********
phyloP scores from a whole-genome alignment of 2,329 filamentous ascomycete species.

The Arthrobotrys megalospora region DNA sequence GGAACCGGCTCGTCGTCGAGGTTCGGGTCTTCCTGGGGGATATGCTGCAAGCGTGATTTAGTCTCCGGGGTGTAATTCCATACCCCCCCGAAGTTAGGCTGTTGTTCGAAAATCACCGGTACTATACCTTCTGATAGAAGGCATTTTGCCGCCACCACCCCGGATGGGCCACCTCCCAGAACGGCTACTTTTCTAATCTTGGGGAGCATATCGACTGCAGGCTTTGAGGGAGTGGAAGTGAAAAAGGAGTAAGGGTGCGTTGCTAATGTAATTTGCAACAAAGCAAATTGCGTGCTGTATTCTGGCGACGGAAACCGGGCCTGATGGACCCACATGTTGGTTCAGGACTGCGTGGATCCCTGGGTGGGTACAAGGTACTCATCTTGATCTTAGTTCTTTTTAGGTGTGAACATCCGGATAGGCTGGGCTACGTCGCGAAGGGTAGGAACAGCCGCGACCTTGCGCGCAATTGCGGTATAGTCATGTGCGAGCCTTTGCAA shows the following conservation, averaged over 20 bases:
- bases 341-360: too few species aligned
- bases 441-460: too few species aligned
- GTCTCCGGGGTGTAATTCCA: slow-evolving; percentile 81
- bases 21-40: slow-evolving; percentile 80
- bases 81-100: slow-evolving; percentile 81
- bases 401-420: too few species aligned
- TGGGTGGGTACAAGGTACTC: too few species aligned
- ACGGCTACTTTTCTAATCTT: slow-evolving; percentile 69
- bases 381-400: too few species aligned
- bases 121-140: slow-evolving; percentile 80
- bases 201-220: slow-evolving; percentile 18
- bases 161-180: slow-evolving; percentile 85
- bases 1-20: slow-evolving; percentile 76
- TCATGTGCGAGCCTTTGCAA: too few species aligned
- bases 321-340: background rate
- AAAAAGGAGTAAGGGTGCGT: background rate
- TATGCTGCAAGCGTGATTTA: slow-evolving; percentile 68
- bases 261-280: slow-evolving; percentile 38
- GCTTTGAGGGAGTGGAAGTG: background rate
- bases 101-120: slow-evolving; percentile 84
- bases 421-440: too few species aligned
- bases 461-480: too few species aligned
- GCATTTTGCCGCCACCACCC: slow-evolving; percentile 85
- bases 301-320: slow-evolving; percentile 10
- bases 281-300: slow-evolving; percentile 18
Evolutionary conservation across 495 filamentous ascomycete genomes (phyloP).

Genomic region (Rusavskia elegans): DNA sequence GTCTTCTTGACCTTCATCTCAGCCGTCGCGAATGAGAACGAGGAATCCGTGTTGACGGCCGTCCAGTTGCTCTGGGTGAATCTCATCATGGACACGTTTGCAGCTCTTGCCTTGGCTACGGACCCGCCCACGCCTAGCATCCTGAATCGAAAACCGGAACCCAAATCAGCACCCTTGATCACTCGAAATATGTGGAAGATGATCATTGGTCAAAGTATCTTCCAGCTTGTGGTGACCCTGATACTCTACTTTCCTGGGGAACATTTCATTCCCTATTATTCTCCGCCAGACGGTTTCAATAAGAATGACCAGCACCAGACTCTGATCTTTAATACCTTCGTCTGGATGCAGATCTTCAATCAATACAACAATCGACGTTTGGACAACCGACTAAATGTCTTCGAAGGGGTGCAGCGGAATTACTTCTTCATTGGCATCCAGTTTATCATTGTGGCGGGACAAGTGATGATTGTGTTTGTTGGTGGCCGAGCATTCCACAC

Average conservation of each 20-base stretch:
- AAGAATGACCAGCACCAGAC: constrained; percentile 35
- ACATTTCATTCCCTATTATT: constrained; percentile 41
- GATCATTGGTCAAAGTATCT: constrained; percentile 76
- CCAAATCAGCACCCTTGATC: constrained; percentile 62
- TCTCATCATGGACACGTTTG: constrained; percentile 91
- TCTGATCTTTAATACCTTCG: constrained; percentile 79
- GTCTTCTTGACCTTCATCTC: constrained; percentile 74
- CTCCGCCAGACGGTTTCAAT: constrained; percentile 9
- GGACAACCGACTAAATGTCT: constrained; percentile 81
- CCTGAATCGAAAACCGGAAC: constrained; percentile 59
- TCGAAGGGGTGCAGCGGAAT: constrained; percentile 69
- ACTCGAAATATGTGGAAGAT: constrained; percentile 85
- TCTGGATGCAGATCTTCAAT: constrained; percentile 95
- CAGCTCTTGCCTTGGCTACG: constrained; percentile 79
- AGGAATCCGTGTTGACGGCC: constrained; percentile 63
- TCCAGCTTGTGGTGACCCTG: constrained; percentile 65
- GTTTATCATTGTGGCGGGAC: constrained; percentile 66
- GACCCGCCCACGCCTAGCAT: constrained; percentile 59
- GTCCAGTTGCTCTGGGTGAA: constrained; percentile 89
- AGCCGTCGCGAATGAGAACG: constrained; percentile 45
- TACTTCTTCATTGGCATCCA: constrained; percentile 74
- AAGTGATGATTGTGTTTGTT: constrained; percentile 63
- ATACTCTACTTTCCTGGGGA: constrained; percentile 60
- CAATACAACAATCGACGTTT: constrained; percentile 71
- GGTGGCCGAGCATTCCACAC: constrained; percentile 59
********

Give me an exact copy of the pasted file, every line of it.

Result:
phyloP scores from a whole-genome alignment of 2,329 filamentous ascomycete species.

The Arthrobotrys megalospora region DNA sequence GGAACCGGCTCGTCGTCGAGGTTCGGGTCTTCCTGGGGGATATGCTGCAAGCGTGATTTAGTCTCCGGGGTGTAATTCCATACCCCCCCGAAGTTAGGCTGTTGTTCGAAAATCACCGGTACTATACCTTCTGATAGAAGGCATTTTGCCGCCACCACCCCGGATGGGCCACCTCCCAGAACGGCTACTTTTCTAATCTTGGGGAGCATATCGACTGCAGGCTTTGAGGGAGTGGAAGTGAAAAAGGAGTAAGGGTGCGTTGCTAATGTAATTTGCAACAAAGCAAATTGCGTGCTGTATTCTGGCGACGGAAACCGGGCCTGATGGACCCACATGTTGGTTCAGGACTGCGTGGATCCCTGGGTGGGTACAAGGTACTCATCTTGATCTTAGTTCTTTTTAGGTGTGAACATCCGGATAGGCTGGGCTACGTCGCGAAGGGTAGGAACAGCCGCGACCTTGCGCGCAATTGCGGTATAGTCATGTGCGAGCCTTTGCAA shows the following conservation, averaged over 20 bases:
- bases 341-360: too few species aligned
- bases 441-460: too few species aligned
- GTCTCCGGGGTGTAATTCCA: slow-evolving; percentile 81
- bases 21-40: slow-evolving; percentile 80
- bases 81-100: slow-evolving; percentile 81
- bases 401-420: too few species aligned
- TGGGTGGGTACAAGGTACTC: too few species aligned
- ACGGCTACTTTTCTAATCTT: slow-evolving; percentile 69
- bases 381-400: too few species aligned
- bases 121-140: slow-evolving; percentile 80
- bases 201-220: slow-evolving; percentile 18
- bases 161-180: slow-evolving; percentile 85
- bases 1-20: slow-evolving; percentile 76
- TCATGTGCGAGCCTTTGCAA: too few species aligned
- bases 321-340: background rate
- AAAAAGGAGTAAGGGTGCGT: background rate
- TATGCTGCAAGCGTGATTTA: slow-evolving; percentile 68
- bases 261-280: slow-evolving; percentile 38
- GCTTTGAGGGAGTGGAAGTG: background rate
- bases 101-120: slow-evolving; percentile 84
- bases 421-440: too few species aligned
- bases 461-480: too few species aligned
- GCATTTTGCCGCCACCACCC: slow-evolving; percentile 85
- bases 301-320: slow-evolving; percentile 10
- bases 281-300: slow-evolving; percentile 18
Evolutionary conservation across 495 filamentous ascomycete genomes (phyloP).

Genomic region (Rusavskia elegans): DNA sequence GTCTTCTTGACCTTCATCTCAGCCGTCGCGAATGAGAACGAGGAATCCGTGTTGACGGCCGTCCAGTTGCTCTGGGTGAATCTCATCATGGACACGTTTGCAGCTCTTGCCTTGGCTACGGACCCGCCCACGCCTAGCATCCTGAATCGAAAACCGGAACCCAAATCAGCACCCTTGATCACTCGAAATATGTGGAAGATGATCATTGGTCAAAGTATCTTCCAGCTTGTGGTGACCCTGATACTCTACTTTCCTGGGGAACATTTCATTCCCTATTATTCTCCGCCAGACGGTTTCAATAAGAATGACCAGCACCAGACTCTGATCTTTAATACCTTCGTCTGGATGCAGATCTTCAATCAATACAACAATCGACGTTTGGACAACCGACTAAATGTCTTCGAAGGGGTGCAGCGGAATTACTTCTTCATTGGCATCCAGTTTATCATTGTGGCGGGACAAGTGATGATTGTGTTTGTTGGTGGCCGAGCATTCCACAC

Average conservation of each 20-base stretch:
- AAGAATGACCAGCACCAGAC: constrained; percentile 35
- ACATTTCATTCCCTATTATT: constrained; percentile 41
- GATCATTGGTCAAAGTATCT: constrained; percentile 76
- CCAAATCAGCACCCTTGATC: constrained; percentile 62
- TCTCATCATGGACACGTTTG: constrained; percentile 91
- TCTGATCTTTAATACCTTCG: constrained; percentile 79
- GTCTTCTTGACCTTCATCTC: constrained; percentile 74
- CTCCGCCAGACGGTTTCAAT: constrained; percentile 9
- GGACAACCGACTAAATGTCT: constrained; percentile 81
- CCTGAATCGAAAACCGGAAC: constrained; percentile 59
- TCGAAGGGGTGCAGCGGAAT: constrained; percentile 69
- ACTCGAAATATGTGGAAGAT: constrained; percentile 85
- TCTGGATGCAGATCTTCAAT: constrained; percentile 95
- CAGCTCTTGCCTTGGCTACG: constrained; percentile 79
- AGGAATCCGTGTTGACGGCC: constrained; percentile 63
- TCCAGCTTGTGGTGACCCTG: constrained; percentile 65
- GTTTATCATTGTGGCGGGAC: constrained; percentile 66
- GACCCGCCCACGCCTAGCAT: constrained; percentile 59
- GTCCAGTTGCTCTGGGTGAA: constrained; percentile 89
- AGCCGTCGCGAATGAGAACG: constrained; percentile 45
- TACTTCTTCATTGGCATCCA: constrained; percentile 74
- AAGTGATGATTGTGTTTGTT: constrained; percentile 63
- ATACTCTACTTTCCTGGGGA: constrained; percentile 60
- CAATACAACAATCGACGTTT: constrained; percentile 71
- GGTGGCCGAGCATTCCACAC: constrained; percentile 59